Dave Bittner: No. And you bring up a good point that I neglected to mention, which is that you do not get $100 (laughter). There is no...
Joe Carrigan: Right (laughter). There is no $100.
Dave Bittner: ...There is no actual payoff here for answering these quiz questions. There is nothing. They basically pass you on to other things and then sort of dump you out into nowhere.
Joe Carrigan: That's how they do it, but then they have that information. And that information has some kind of value. It may not be a lot, but if they - it's cheap to set these things up. And if you can get a million people to respond, you've got a million email addresses. You could probably sell that for 50 bucks.
Dave Bittner: Yeah.
Joe Carrigan: You can probably sell that 100 times for 50 bucks, and that's...
Dave Bittner: Right. And I think it's very much a...
Joe Carrigan: ...Five thousand dollars.
Dave Bittner: ...It's kind of a set-it-and-forget-it sort of thing. Once you get one of these campaigns running, it probably just chugs away, and if - you know, just - like we said, going after that low-hanging fruit, making money a few pennies at a time. But when the numbers get big enough, I guess it's worth it for them to do it, or we wouldn't see it.
Joe Carrigan: Yep.
Dave Bittner: So just another one of those things to keep an eye - I would categorize this as sort of one of those nuisances. It's not like the information they're gathering is going to be used to really do anything bad to you. You'll be disappointed that you're not going to get the promised prize, and so it is a waste of time but more a nuisance than anything. Just don't waste your time with these things. You know, spread the word with your friends and family. These quizzes - there's nothing to them. You're not going to get that free gift card. It's just not going to happen.
Joe Carrigan: Hundred percent agree.
Dave Bittner: All right. Well, that's my story this week. Joe, what do you have for us?
Joe Carrigan: So, Dave, I want to talk about the Twitter hack that happened a little while ago back on July 15. Right after that happened, I said I wanted to talk about it, but I didn't have enough information. But a couple of days ago The Wall Street Journal put an article out about this guy Graham Ivan Clark and his scams. This Twitter hack ended with a big bitcoin scam where somebody had co-opted the accounts of people like Barack Obama, Kanye West, Elon Musk. I think Jeff Bezos was - also had his account hacked.
Dave Bittner: There's a bunch of big names. Yeah.
Joe Carrigan: A bunch of real big names - and these were actually their accounts. These were not fake accounts set up to impersonate them. And they were doing a bitcoin scam where they said, everybody that sends me any amount of bitcoin - they'll get this much money back. You know, and then I saw one of the tweets. They said there was, like, a $5 million cap on this, right? So...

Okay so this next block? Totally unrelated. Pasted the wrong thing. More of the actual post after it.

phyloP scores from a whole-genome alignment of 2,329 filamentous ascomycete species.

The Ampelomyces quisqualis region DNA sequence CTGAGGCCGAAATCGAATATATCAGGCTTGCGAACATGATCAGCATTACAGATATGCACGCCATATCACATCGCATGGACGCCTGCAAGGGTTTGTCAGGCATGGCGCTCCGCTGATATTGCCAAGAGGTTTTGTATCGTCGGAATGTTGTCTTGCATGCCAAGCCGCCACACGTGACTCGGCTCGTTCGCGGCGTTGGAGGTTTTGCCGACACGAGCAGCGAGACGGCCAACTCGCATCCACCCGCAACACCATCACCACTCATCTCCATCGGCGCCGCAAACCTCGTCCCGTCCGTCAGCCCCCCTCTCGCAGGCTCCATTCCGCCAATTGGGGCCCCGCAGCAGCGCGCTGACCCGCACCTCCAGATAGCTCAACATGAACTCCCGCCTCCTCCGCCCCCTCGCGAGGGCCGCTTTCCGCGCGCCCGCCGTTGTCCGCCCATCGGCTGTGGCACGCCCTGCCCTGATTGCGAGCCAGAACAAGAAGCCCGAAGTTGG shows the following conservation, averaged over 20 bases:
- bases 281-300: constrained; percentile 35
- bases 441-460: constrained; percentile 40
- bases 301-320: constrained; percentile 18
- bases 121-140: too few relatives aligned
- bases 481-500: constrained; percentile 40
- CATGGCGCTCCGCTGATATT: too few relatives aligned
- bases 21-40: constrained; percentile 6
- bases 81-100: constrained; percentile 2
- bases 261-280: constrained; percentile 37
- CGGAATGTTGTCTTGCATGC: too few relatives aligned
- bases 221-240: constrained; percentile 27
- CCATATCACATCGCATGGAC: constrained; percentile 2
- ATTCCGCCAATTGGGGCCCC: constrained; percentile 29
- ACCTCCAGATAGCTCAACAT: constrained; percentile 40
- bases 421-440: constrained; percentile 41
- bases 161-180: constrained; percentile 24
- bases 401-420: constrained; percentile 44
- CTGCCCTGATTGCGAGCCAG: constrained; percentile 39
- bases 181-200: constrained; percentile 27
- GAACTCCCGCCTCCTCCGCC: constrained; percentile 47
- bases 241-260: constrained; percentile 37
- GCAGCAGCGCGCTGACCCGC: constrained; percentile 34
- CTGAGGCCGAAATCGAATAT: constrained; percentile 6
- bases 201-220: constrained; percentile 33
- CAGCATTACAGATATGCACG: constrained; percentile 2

Dave Bittner: Yeah, yeah.
Joe Carrigan: That kind of lends some legitimacy to it. Well, Graham Ivan Clark has been charged with this. He is 17 years old, and they've charged him as an adult. And he faces up to 200 years in prison. And he has pleaded not guilty to all the charges and is entitled to a presumption of innocence here, so everything I'm going to say is alleged.
Dave Bittner: Right.
Joe Carrigan: OK. But he gained access back in March, when Twitter employees were told to work from home. And he gained access to Twitter by using social engineering techniques. He called one employee, pretending to be from IT. Unfortunately, the article doesn't go into the technical details, and we're not really a technical show. But I imagine that at that point in time, he probably installed some reverse shell or something to get control of that person's computer. And once he was inside that person's computer, he's essentially inside the network.
Joe Carrigan: He also did some SIM swapping with a phone company to get them to give - essentially, what that does is it lets him have the phone of a person that used to have that phone. So - and that's another social engineering attack. You have to call into a phone company and convince them you're the owner of the phone, that you've lost your phone and you have a new phone and you want to port the number over to the new phone. I assume that this was used to bypass some two-factor authentication that he encountered. And then he phished some credentials for a cloud service that was used by Twitter as well.
Joe Carrigan: But one thing the Wall Street Journal doesn't mention here is that in order to do all these things, he had to do some open source intelligence gathering. I'm sure of that. He had to do a lot of that. In order to do the SIM swapping and in order to find the person at Twitter and pretend to be from IT, he had to be able to call that person up and convince them that he was a co-worker. And you're not doing that just by cold calling. No, he did some research on this.